I've had a trifecta of experiences recently that have put gender issues and representation in the forefront of my thoughts. The first is the MJ marquette that [livejournal.com profile] tooth_and_claw linked to. The second is a dream I had and a story I'm going to write about identity. The third is the recent reports of the upsurge of ritual stonings of women in Iraq since our invasion -- what is being called by some news sources the Talibanization of Iraq.

For me, all of these situations are related to my own personal gender crusade. As people who know me know, I actively resent and work against having a gender identity imposed on me. I am a much more complicated being than a pair of breasts or a cunt or a womb or whatever other biological markers people use to impose a female identity on me. I am a much more complicated being than any of the stereotyped behaviors associated with female-ness can account for.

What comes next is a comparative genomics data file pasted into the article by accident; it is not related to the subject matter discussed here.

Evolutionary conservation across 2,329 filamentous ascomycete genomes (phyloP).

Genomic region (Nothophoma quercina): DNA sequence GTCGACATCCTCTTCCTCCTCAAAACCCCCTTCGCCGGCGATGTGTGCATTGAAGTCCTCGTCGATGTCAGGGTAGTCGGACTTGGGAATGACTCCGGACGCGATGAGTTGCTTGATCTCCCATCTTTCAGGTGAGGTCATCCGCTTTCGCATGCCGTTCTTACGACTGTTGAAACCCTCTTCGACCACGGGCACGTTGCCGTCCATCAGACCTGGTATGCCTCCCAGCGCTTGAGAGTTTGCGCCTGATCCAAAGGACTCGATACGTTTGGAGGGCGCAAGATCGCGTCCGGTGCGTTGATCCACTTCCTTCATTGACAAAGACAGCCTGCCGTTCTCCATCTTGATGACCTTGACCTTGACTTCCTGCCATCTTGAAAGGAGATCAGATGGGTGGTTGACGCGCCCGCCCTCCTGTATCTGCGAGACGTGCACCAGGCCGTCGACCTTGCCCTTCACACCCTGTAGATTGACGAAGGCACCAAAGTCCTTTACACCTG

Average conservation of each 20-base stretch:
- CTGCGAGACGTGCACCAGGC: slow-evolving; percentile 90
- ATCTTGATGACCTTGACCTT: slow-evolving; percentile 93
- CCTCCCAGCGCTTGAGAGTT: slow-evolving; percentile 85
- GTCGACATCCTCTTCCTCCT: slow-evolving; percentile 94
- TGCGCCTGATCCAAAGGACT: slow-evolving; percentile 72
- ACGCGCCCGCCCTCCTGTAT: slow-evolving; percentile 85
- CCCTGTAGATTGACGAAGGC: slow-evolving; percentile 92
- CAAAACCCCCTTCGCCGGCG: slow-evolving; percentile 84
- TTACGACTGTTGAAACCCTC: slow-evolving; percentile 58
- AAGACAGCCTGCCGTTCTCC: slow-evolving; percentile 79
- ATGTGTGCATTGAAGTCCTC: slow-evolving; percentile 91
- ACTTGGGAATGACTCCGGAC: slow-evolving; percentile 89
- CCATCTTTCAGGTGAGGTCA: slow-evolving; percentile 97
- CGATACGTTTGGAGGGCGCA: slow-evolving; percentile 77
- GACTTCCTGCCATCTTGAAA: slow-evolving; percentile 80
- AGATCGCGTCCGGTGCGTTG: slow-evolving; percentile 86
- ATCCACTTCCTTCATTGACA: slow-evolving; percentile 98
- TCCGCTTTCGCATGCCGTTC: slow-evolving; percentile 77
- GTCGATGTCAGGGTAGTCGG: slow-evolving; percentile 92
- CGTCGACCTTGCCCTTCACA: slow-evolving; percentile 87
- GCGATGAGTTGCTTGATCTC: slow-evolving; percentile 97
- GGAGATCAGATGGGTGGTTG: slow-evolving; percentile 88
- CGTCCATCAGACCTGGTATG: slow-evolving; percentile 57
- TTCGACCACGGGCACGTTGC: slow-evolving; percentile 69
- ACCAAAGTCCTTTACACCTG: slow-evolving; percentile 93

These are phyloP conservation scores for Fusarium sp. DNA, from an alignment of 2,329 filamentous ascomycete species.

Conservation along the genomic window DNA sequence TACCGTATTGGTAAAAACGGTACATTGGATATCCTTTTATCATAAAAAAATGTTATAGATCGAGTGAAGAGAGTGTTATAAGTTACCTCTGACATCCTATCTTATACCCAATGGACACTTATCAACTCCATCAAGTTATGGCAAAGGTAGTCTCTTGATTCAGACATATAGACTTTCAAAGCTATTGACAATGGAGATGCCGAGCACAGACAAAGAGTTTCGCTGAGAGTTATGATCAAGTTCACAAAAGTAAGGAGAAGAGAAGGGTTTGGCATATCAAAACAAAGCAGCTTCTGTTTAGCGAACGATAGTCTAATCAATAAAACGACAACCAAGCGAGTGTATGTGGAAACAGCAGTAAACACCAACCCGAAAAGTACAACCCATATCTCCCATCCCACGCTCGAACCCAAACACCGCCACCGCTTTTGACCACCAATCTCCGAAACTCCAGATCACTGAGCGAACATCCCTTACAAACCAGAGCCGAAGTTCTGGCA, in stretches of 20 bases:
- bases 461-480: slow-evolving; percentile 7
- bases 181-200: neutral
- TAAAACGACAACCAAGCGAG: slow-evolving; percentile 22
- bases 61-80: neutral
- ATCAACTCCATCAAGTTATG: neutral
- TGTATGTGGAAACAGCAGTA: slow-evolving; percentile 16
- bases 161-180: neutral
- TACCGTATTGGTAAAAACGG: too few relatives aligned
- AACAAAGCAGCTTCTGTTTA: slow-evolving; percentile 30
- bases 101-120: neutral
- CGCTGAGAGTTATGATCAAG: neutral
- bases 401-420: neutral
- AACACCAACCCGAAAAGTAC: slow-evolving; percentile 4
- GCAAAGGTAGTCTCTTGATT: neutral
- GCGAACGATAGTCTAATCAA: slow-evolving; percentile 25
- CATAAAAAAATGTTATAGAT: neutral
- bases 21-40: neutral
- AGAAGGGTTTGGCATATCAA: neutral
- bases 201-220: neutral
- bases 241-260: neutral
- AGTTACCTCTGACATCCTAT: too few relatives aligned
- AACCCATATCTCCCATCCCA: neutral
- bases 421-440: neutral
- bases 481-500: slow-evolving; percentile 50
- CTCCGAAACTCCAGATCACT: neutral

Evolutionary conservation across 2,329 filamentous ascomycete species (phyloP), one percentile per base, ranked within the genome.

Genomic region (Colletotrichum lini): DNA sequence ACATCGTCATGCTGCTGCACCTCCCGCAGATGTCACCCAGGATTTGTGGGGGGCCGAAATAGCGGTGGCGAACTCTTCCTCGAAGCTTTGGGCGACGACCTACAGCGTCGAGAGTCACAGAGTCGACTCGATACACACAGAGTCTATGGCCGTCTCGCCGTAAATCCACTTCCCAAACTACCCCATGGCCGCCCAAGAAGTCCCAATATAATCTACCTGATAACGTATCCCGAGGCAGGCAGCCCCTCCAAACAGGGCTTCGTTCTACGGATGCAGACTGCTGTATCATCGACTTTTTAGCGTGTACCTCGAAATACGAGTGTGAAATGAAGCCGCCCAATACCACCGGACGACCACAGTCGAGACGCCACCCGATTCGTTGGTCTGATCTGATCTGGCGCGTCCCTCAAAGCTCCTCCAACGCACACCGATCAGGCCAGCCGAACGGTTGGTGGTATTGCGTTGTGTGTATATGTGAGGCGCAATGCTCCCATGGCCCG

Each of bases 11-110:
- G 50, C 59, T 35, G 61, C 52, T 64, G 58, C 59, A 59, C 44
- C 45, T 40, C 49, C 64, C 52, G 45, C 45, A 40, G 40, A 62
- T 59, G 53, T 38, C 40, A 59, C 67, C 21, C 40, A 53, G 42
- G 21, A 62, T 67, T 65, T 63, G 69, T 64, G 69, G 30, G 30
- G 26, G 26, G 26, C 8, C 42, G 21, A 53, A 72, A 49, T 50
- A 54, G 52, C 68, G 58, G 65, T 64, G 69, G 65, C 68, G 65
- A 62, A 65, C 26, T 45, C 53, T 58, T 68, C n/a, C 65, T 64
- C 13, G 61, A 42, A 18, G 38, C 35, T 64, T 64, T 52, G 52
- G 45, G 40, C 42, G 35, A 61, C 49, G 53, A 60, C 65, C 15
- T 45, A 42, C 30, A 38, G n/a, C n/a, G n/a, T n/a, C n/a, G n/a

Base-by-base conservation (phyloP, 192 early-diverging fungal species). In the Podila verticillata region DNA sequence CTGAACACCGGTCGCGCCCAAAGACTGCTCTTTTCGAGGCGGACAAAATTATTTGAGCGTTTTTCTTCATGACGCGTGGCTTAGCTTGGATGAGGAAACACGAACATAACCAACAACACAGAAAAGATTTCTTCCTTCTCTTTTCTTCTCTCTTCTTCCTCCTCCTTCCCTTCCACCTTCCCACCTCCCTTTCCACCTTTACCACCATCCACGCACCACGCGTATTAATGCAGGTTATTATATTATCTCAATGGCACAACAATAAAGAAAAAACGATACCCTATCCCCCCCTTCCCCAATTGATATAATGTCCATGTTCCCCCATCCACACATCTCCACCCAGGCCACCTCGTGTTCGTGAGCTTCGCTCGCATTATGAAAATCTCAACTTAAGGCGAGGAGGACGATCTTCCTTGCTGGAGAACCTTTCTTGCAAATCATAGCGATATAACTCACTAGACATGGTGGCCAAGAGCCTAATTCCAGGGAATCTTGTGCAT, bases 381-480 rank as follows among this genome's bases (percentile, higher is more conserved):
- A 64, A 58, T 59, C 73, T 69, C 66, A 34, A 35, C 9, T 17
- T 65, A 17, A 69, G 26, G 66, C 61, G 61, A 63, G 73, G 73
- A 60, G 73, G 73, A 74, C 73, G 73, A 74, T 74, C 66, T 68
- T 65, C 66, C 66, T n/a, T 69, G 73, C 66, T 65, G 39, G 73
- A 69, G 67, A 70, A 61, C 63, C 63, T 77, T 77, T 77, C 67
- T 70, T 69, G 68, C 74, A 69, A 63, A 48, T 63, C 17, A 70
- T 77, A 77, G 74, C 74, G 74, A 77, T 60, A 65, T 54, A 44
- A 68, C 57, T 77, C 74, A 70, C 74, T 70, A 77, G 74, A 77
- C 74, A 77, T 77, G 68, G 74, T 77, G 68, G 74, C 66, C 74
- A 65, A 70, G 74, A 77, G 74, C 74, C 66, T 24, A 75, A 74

Fiction, whether it be comics or literature or film, actively constructs the identities that then get imposed upon us because of biological or cultural markers. It is not the only place where such identities are constructed, but it is a prevalent and powerful one. The elites (who are currently and historically marked -- both biologically and culturally -- as white males) have control of this medium and the construction of these identities.

Take, for example, the person in comics known as Mary Jane, or MJ. Rather than assuming her as a being with certain essential characteristics, lets imagine her as a constructed entity. What are the foundations she's been built on? The basic blocks that differentiate her from, say, Gwen Stacey? Well, She's female. She's married to (or will be married to, or has been married to) Peter Parker. She grew up next door to him. She has red hair. She calls him 'tiger'. She's a model/actress.